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My dear, you are now almost a woman. He will, if he remain a single man, soon draw back into his heart that kindness and love for you, which, while you are a girl, he suffers to dwell upon his lips. You must expect this change of behaviour soon, from his prudence. You yourself, my love, will set him the example: you will grow more reserved in your outward behaviour, than hitherto there was reason to be.
O, madam! never tell me that! I should break my heart, were I twenty, and he did not treat me with the tenderness that he has always treated me with. If, indeed, he find me an encroacher; if he find me forward, and indiscreet, and troublesome; then let him call me any body's Emily, rather than his.
You will have different notions, my dear, before that time
Then, I think, I shan't desire to live to see the time. Why, madam, all the comfort I have to set against my unhappiness from my mother, is, that so good, so virtuous, and so prudent a man as Sir Charles Grandison, calls me his Emily, and loves me as his child. Would you, madam, were you Lady Grandison, (now, tell me, would you) grudge me these instances of his favour and affection ?
Indeed, my dear, I would not: if I know my own heart, I would not.
And would you permit me to live with you ?--Now it is out--Will you permit me to live with my guardian and you ?—This is a question I wanted to put to you; but was both ashamed and afraid, till you thus kindly emboldened me.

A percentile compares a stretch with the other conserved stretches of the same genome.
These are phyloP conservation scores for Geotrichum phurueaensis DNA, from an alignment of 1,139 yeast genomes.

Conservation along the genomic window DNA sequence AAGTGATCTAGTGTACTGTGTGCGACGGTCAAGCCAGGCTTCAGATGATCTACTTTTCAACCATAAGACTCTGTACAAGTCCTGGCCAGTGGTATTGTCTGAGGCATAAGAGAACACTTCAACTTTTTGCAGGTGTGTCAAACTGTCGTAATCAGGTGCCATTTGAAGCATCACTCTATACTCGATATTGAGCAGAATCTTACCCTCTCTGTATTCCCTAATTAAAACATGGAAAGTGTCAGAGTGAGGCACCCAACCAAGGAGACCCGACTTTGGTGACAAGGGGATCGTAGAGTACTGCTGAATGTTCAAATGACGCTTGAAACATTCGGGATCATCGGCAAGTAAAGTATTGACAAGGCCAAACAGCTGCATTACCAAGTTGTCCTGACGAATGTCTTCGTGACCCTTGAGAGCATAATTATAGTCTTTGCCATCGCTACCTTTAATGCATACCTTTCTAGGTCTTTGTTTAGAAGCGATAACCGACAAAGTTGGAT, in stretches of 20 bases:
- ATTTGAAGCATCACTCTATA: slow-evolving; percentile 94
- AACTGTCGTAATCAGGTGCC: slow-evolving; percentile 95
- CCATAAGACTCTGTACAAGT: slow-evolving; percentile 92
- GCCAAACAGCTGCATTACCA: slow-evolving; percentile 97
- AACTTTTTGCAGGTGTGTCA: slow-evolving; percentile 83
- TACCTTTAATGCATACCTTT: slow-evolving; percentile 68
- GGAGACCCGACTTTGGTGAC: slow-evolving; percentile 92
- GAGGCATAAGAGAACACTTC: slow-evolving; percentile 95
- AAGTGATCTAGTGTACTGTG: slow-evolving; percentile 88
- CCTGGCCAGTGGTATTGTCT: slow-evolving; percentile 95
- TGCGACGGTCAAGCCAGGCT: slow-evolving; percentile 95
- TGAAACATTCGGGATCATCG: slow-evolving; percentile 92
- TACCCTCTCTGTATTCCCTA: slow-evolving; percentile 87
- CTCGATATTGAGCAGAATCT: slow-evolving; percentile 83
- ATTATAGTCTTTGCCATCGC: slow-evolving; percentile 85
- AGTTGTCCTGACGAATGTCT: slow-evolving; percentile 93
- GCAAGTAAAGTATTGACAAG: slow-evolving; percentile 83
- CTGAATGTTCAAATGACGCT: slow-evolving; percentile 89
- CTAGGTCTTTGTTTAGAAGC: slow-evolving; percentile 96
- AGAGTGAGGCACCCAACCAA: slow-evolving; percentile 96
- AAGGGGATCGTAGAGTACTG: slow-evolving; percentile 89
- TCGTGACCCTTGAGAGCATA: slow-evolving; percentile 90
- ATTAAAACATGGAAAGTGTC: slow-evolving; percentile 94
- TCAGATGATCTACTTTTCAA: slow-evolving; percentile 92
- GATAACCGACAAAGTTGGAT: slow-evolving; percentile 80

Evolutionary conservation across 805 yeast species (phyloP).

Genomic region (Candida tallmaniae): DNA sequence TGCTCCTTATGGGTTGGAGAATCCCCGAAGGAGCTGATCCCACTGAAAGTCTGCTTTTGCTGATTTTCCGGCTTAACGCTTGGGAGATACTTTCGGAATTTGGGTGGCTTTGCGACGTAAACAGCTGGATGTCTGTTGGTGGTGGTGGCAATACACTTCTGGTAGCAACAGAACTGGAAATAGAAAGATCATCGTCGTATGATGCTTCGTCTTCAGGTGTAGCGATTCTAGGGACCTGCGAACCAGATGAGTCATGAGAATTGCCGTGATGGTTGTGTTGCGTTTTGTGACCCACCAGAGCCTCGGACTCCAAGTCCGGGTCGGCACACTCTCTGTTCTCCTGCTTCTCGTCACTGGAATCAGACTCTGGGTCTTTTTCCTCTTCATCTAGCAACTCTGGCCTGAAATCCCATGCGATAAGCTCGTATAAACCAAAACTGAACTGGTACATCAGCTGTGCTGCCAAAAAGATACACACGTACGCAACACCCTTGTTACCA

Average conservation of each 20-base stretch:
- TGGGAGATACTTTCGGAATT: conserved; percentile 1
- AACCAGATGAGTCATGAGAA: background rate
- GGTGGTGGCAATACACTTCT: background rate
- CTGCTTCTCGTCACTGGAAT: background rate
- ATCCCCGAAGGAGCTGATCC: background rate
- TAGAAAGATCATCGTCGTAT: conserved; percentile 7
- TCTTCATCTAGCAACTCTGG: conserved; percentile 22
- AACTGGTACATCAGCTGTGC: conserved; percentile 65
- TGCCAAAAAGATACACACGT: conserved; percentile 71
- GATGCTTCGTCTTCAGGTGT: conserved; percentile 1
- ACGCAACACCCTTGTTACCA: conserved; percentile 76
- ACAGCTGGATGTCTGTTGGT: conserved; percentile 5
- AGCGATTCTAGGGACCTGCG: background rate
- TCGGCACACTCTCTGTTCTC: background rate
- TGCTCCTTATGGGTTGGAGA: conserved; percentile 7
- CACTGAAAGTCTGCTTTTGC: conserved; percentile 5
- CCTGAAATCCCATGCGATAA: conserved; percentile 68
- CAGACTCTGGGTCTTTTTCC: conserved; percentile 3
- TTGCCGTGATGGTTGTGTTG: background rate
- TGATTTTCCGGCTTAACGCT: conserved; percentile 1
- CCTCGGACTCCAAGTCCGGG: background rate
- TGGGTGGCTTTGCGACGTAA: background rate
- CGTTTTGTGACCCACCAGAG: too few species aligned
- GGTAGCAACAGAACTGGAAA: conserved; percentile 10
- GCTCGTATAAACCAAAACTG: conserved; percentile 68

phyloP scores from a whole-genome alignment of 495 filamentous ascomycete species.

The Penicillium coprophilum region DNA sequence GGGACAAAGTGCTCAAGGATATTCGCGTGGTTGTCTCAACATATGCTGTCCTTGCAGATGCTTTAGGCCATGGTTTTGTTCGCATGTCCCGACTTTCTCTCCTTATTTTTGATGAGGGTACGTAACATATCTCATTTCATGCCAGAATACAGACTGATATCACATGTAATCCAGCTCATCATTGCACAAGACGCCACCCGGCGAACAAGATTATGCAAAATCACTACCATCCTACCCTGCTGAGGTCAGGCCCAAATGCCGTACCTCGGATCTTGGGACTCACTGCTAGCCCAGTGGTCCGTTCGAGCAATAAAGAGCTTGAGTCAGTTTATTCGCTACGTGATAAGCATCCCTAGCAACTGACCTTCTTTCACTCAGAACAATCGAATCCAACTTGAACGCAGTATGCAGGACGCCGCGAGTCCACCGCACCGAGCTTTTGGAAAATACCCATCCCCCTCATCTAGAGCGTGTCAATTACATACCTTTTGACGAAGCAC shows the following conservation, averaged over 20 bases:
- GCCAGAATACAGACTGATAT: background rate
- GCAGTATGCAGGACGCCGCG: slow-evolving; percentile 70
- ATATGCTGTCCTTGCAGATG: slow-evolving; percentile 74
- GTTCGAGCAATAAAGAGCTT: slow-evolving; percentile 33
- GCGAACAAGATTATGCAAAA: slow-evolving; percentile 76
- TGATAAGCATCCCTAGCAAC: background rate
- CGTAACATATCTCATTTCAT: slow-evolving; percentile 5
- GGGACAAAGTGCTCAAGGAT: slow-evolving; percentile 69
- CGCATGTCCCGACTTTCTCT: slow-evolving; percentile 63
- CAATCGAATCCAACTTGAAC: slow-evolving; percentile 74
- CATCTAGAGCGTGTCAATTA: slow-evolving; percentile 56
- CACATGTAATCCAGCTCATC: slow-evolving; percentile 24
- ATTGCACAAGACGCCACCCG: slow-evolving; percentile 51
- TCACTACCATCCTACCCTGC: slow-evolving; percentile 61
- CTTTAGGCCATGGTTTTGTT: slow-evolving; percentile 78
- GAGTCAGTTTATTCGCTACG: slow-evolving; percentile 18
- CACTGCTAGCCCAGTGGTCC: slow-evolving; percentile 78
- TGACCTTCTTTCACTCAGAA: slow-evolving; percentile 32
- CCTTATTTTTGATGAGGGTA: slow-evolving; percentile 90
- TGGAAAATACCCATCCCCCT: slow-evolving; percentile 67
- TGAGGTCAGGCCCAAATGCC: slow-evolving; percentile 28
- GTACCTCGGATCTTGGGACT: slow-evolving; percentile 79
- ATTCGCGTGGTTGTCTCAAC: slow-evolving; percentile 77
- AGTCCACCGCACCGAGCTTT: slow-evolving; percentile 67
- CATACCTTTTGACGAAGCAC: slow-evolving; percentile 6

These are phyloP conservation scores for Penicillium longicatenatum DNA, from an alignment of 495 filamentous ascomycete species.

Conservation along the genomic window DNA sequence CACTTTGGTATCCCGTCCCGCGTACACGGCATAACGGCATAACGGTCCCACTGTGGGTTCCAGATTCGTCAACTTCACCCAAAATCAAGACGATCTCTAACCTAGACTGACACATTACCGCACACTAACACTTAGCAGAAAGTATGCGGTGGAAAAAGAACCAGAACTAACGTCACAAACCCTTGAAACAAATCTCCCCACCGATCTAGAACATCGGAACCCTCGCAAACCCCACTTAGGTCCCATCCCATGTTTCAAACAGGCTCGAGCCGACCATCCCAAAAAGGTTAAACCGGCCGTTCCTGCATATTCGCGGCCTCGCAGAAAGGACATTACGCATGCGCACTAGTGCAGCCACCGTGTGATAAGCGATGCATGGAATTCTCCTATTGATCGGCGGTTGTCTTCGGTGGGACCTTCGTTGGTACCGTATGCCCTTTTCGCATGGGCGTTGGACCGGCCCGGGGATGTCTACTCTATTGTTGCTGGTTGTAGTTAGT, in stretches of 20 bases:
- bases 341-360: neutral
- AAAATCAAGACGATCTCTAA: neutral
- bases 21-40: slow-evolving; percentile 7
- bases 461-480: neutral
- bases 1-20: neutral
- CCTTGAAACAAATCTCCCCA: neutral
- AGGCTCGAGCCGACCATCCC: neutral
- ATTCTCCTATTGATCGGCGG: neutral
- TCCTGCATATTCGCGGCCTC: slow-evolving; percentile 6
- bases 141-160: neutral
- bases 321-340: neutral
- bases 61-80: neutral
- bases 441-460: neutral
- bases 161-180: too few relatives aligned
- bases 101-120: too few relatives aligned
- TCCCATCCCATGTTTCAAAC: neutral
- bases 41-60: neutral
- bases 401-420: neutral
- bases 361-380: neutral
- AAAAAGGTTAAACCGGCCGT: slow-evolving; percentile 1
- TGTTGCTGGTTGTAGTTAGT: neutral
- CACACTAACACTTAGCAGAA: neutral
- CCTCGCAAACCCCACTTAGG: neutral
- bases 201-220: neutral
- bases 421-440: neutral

Indeed I would, if your guardian had no objection.
That don't satisfy me, madam. Would you be my earnest, my sincere advocate, and plead for me? He
would not deny you any thing. And would you (come, madam, I will put you to it-Would you) say, “Look you • here, Sir Charles Grandison; this girl, this Emily, is a
good sort of girl: she has a great fortune: snares may • be laid for her: she has no papa but you: she has, poor
thing !' [I hope you would call me by names of pity, to move hiin,] ' no mamma; or is more unhappy than if
she had none. Where can you dispose of her so pro
perly, as to let her be with us? I will be her protectress, • her friend, her mamma'-[Yes, do, madam, let me choose á mamma! Don't let the poor girl be without a mamma, if you can give her one. I am sure I will study to give you pleasure, and not pain)
-I insist upon it, Sir Charles. It • will make the poor girl's heart easy. She is told of the . arts and tricks of men, where girls have great fortunes ; * and she is always in dread about them, and about her
unhappy mother. Who will form plots against her, if she • is with us ?-Dear, dear madam! you are moved in my favour-[Who, Lucy, could have forborne being affected by her tender prattle ?)-She threw her arms about me; I see you are moved in my favour !-And I will be your attendant; I will be your waiting-maid: I will help to adorn you, and to make you more and more lovely in the eyes of my guardian.
I could not bear this—No more, no more, my lovely girl, my innocent, my generous, my irresistible girl! Were it to come to that-[It became me to be unreserved, for more reasons than one, to this sweet child]-Not one request should my Emily make, that heart and mind I would not comply with: not one wish that I would not endeavour to promote and accomplish for her.
I folded her to my heart, as she hung about my neck.
I grieve youI would not, for the world, grieve my young mamma, said she -Henceforth let me call you my inamma.--Mamma, as I have heard the word explained, is a more tender name even than mother --The unhappy Mrs. Jervois shall be Mrs. O'Hara, if she pleases; and only mother : a child must not renounce her mother, though the mother should renounce, or worse than renounce, her child.